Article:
Hatch taps Monica Vernon as running mate

Cedar Rapids businesswoman to pursue lieutenant governor seat

Democratic gubernatorial candidate Jack Hatch and Cedar Rapids City Councilwoman Monica Vernon share a laugh after Hatch made the announcement that Vernon is his pick for lieutenant governor at the IBEW Local 405 office in Cedar Rapids on Tuesday, June 17, 2014. (Stephen Mally/The Gazette)
Democratic gubernatorial candidate Jack Hatch and Cedar Rapids City Councilwoman Monica Vernon share a laugh after Hatch made the announcement that Vernon is his pick for lieutenant governor at the IBEW Local 405 office in Cedar Rapids on Tuesday, June 17, 2014. (Stephen Mally/The Gazette)

Joining his call for a return to competence and trustworthiness in state government, a “pleased … proud … excited” Monica Vernon joined Democratic gubernatorial candidate Jack Hatch in his bid for a fresh start.

“I’m here today because I think Iowans are looking for a change at the top,” the four-term Cedar Rapids City Councilwoman said after Hatch announced her as his running mate. “And like me, they want a fresh start.”

It was an easy choice, Hatch, a 22-year state legislator and property developer, said at a Tuesday news conference at the IBEW 405 union hall in southwest Cedar Rapids.

“I want to make something very clear: There is not a person that I would rather have on my team running for lieutenant governor than Monica Vernon,” said Hatch, 64.

Hatch, who has known Vernon, 56, since he proposed building affordable housing in Cedar Rapids prior to the 2008 flood, praised her ability to meet the dual challenges of running her own business while she and her husband raised three daughters and helping guide the city in the aftermath of the flood.

“I saw for two-and-a-half years how this city was led out of darkness of a devastated (sic) flood and one of the people who led that charge was Monica Vernon,” Hatch said.

“There was one person who I saw at neighborhood meetings, at city council meetings, planning meetings,” he continued. “When I went to the temporary city hall, Monica always was there.”

For her part, Vernon praised Hatch as someone who keeps his word. He developed two affordable housing projects after the flood – when other developers wouldn’t get involved, Vernon said.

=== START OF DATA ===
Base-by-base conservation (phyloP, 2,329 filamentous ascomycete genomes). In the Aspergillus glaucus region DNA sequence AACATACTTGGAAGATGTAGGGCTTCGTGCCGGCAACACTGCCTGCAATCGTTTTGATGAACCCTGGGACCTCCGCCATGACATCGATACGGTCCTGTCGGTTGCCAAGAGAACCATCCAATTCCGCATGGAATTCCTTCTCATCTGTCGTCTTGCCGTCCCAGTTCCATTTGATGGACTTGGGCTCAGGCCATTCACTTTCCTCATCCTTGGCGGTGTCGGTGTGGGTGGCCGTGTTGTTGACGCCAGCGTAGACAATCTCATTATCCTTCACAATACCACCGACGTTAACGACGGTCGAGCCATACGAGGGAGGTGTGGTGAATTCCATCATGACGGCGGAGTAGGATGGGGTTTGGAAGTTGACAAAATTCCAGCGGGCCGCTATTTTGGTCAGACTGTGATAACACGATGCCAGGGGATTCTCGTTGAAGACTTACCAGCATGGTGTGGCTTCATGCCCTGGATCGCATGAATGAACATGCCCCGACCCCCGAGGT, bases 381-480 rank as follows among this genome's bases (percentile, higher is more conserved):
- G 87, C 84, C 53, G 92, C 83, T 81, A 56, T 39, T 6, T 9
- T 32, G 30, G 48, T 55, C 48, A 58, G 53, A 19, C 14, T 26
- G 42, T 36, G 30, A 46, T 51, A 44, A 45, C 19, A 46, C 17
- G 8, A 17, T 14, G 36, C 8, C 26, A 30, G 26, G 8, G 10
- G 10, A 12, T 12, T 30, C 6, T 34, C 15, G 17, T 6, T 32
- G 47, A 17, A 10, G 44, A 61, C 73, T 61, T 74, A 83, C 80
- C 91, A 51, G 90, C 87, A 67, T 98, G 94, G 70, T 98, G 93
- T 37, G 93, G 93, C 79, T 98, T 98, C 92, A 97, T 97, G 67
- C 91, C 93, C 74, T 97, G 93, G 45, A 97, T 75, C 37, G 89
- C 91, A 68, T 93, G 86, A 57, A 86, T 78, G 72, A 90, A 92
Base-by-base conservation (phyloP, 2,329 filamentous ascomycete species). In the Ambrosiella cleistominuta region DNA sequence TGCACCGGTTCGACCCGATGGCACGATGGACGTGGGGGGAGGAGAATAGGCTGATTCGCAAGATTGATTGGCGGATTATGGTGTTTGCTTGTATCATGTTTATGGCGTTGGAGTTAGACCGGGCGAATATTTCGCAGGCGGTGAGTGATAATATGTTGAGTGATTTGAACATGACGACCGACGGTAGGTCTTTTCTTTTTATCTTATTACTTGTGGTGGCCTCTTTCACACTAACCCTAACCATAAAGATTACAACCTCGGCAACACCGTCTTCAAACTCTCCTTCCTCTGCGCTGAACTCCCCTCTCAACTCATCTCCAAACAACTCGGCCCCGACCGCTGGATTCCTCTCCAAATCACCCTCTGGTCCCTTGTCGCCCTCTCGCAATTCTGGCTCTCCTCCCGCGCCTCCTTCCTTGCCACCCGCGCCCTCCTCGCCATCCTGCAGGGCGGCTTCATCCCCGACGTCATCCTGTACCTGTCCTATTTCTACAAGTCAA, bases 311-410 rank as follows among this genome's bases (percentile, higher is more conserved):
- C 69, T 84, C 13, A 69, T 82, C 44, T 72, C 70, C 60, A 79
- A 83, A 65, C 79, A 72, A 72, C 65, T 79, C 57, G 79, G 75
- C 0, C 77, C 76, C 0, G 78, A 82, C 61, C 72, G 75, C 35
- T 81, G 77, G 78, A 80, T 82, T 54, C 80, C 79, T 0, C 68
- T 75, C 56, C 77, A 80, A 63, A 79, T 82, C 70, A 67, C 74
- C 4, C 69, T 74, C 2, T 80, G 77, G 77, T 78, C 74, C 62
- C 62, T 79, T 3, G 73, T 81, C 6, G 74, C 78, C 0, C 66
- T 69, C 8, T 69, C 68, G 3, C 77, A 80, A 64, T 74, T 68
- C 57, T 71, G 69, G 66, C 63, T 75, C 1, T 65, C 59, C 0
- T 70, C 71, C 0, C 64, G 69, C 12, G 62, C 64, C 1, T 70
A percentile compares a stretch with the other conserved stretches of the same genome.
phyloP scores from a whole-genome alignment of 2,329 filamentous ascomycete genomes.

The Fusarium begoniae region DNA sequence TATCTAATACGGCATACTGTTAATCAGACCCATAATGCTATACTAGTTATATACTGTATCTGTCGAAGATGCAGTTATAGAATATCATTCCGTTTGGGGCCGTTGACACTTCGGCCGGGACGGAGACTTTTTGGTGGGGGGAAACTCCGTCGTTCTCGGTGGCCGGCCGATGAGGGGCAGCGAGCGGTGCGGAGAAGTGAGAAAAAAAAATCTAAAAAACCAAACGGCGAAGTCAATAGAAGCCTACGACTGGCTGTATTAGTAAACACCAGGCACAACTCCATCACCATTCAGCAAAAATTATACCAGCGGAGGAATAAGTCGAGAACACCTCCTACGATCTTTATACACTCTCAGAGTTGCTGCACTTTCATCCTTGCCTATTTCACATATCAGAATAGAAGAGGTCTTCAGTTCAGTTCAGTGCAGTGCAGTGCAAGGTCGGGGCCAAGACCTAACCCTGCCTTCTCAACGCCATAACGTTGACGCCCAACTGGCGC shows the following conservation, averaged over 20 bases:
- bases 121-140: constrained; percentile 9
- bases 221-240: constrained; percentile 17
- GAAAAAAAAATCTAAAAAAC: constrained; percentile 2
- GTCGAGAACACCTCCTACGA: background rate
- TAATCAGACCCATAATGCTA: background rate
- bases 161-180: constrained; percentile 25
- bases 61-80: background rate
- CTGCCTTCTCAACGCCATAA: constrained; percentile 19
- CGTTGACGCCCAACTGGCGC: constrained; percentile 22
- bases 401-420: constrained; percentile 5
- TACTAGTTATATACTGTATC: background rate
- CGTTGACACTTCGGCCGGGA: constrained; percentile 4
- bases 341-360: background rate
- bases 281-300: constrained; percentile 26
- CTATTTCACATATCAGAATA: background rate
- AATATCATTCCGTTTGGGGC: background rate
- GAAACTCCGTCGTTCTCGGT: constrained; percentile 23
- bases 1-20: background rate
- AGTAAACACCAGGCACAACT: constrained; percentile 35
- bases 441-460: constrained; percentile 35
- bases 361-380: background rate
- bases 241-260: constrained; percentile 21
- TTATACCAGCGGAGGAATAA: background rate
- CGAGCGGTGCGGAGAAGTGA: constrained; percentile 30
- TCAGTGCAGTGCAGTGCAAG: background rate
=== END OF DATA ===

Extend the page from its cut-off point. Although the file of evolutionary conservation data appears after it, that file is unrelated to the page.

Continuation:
His projects in the Oak Hill Jackson neighborhood are “icons for our recovery,” she said.

“Jack has never let me down,” Vernon said, and “he hasn’t let down the people of Cedar Rapids.”

That gives her confidence Hatch can “do this kind of economic development and redevelopment for cities all over Iowa and I want to be part of that team.”

Hatch plans to draw on Vernon’s business acumen. The lifelong Iowan was founder and president of Vernon Research for 26 years before selling to The Gazette Company, publisher of The Cedar Rapids Gazette, in 2013. She also earned a MBA from the University of Iowa while running her business and has been an adjunct professor there.

Hatch noted Inc. magazine rated Iowa “dead last” for the number of women-owned businesses. With Vernon’s help, he said, his administration will “make Iowa a mecca for women and minorities to expand their thoughts and follow their dreams.”

“That’s what we really mean when we talk about ‘We mean business,’” he said.

Vernon is “one of the most capable women in government … who understands what it means to go into the neighborhoods and the board rooms, go to Washington, talk to our delegation and defend and promote the necessary programs that will rebuild this state,” Hatch said.

Vernon brings a wealth of knowledge and experience in government, business and community action to the campaign, she said. She wants to draw on her market research background to help get “more things from our research institutions out of the laboratory to the production floor and out to the globe.”

Her work on flood recovery taught her “tremendous lessons – how to work within your community, with the county, with the state and with the feds.”

She also has extensive experience in community groups such as the Junior League and the charter commission that recommended Cedar Rapids change from a commission form of government to a mayor-council form.

“So I’ve been part of a lot of different change activities, moving forward activities,” Vernon told reporters.

The Branstad campaign was quick to respond and establish its own website to highlight the Democratic team’s “gold-plated promise to raise taxes and return us to Culver-era deficits and mismanagement.”

“We look forward to the clear contrast between the Branstad-Reynolds ticket that understands working Iowans’ concerns versus the Hatch-Vernon ticket that is a fresh restart to the failed Culver policies leading to high unemployment, massive deficits and reckless budget cuts,” said Branstad-Reynolds campaign manager Jake Ketzner.

However, State Rep. Anesa Kajtazovic, D-Waterloo, who ran against Vernon in the five-way U.S. House 1st District Democratic primary, thinks Vernon’s background in business and job creation will help reinforce Hatch’s message of creating long-term jobs in Iowa. Vernon finished second in the June 4 primary with 24 percent of the vote to State Rep. Pat Murphy’s 37 percent.

“I think it will be a good ticket Democrats can get behind,” Kajtazovic said.

Kajtazovic said since Vernon is seen as a moderate, adding her to the ticket also helps reinforce Hatch’s message that he wants to work with everyone and offer a fresh, new perspective, as his campaign ads have suggested.

For more on Vernon, visit

The Waterloo Courier contributed to this report.

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